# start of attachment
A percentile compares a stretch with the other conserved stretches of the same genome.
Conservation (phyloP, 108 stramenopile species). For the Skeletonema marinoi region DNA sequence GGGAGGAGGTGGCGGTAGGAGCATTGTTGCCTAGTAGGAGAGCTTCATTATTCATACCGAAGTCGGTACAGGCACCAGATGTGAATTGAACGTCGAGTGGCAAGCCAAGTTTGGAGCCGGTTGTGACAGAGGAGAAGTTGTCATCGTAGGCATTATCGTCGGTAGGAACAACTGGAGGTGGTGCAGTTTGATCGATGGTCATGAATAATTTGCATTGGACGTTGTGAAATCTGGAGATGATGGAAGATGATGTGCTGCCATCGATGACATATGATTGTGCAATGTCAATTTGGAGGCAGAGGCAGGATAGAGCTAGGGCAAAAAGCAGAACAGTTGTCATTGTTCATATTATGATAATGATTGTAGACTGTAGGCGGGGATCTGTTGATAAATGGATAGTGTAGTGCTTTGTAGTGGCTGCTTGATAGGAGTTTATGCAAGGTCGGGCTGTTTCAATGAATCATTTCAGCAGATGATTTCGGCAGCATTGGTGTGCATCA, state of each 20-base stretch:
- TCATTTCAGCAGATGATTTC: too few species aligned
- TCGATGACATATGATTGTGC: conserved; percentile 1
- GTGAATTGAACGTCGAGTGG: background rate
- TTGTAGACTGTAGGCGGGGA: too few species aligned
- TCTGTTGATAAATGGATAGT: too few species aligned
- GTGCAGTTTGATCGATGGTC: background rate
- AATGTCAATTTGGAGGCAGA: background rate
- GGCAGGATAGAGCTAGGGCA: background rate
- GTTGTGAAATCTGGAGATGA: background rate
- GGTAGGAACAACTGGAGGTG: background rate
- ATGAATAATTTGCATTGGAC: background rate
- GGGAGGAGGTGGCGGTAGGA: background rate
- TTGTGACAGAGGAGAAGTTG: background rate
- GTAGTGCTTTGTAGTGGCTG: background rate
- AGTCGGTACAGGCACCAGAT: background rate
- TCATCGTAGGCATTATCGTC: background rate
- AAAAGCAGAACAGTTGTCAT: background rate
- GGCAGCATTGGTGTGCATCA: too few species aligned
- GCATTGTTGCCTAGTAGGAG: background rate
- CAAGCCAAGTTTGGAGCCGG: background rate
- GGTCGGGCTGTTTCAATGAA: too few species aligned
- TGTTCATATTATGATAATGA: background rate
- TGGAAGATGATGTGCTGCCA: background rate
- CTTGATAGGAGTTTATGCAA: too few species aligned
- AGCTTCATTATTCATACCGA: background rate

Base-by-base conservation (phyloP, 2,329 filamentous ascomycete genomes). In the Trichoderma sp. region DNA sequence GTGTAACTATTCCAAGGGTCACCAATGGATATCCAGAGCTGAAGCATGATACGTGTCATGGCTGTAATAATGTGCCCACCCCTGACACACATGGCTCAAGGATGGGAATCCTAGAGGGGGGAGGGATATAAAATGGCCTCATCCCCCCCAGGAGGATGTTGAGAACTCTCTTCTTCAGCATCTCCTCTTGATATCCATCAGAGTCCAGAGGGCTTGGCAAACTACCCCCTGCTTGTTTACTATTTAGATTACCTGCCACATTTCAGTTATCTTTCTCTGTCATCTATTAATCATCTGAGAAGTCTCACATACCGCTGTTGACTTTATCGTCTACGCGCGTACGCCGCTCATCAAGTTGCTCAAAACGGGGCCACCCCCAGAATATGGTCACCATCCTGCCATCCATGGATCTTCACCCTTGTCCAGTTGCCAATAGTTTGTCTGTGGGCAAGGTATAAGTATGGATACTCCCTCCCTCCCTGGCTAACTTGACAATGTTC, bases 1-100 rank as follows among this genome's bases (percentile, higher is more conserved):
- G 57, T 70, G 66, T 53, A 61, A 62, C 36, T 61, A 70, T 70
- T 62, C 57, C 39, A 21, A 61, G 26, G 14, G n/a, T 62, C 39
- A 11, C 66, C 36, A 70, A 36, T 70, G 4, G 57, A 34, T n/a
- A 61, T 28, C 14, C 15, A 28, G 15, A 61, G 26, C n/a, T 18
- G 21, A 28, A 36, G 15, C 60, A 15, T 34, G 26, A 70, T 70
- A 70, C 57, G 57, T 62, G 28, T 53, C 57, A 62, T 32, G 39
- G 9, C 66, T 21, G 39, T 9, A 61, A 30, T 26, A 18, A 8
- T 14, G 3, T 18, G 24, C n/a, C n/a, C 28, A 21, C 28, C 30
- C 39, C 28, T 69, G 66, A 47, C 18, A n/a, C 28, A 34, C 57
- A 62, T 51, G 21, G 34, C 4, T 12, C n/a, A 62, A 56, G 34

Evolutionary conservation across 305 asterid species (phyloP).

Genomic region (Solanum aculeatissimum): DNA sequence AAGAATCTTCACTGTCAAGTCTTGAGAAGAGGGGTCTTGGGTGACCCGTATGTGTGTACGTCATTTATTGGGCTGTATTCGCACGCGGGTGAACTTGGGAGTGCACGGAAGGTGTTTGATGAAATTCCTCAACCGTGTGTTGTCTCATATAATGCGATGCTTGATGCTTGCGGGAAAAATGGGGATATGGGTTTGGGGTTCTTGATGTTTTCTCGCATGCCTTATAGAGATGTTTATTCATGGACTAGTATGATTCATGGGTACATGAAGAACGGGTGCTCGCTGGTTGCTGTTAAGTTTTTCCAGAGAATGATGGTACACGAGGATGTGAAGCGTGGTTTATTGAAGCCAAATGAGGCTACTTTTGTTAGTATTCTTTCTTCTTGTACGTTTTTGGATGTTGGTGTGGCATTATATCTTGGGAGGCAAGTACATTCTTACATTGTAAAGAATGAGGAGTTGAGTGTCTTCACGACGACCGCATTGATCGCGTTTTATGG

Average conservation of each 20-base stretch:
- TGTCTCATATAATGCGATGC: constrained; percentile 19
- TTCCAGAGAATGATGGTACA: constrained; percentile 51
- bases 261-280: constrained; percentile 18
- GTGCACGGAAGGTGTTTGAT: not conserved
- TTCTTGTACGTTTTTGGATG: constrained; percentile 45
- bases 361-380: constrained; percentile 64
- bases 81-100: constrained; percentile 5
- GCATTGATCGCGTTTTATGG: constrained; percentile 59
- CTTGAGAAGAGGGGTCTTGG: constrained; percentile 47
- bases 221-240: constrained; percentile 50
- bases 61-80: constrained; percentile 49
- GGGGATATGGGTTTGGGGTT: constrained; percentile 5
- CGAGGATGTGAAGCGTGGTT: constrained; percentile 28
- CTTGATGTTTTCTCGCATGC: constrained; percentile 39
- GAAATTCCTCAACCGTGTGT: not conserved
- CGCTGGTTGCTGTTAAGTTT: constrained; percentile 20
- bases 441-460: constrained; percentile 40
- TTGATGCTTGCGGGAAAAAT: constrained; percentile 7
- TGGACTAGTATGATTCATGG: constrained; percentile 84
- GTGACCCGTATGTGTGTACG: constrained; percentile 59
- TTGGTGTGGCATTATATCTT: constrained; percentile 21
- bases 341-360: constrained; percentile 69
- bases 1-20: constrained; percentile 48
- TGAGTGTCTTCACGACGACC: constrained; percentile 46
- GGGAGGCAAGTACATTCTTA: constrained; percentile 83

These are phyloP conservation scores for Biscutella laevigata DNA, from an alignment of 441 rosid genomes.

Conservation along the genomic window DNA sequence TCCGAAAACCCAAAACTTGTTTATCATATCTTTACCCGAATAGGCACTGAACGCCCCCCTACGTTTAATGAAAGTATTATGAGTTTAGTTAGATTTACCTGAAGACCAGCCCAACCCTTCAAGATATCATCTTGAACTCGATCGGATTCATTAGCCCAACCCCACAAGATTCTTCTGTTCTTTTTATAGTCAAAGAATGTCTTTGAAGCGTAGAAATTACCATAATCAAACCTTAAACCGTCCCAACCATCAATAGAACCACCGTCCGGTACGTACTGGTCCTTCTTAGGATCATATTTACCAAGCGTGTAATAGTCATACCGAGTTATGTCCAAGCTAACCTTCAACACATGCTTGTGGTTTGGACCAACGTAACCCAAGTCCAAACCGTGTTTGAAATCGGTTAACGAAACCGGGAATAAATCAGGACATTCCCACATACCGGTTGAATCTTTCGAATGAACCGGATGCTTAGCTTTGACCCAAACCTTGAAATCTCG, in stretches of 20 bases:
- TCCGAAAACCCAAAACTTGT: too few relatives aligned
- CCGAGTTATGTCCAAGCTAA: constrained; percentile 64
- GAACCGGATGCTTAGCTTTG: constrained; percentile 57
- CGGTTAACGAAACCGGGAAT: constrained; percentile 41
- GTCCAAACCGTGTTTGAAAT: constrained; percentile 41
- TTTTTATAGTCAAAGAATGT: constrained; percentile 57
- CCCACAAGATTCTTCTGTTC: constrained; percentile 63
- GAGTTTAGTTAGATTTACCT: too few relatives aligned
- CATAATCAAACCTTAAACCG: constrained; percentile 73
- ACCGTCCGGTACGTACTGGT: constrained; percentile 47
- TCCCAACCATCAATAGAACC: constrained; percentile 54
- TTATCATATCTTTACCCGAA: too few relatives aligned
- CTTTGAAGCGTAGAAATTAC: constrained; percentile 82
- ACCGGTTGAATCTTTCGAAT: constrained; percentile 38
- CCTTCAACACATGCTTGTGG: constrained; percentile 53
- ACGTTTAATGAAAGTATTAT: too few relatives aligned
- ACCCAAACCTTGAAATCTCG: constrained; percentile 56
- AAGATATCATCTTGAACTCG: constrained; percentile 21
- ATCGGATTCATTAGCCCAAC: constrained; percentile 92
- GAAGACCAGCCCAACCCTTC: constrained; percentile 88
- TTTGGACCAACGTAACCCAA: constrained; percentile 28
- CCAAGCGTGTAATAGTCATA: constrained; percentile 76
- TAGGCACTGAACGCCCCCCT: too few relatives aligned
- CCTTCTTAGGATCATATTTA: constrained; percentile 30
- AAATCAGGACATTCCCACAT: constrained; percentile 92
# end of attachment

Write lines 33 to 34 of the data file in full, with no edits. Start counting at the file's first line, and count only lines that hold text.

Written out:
- G 21, A 28, A 36, G 15, C 60, A 15, T 34, G 26, A 70, T 70
- A 70, C 57, G 57, T 62, G 28, T 53, C 57, A 62, T 32, G 39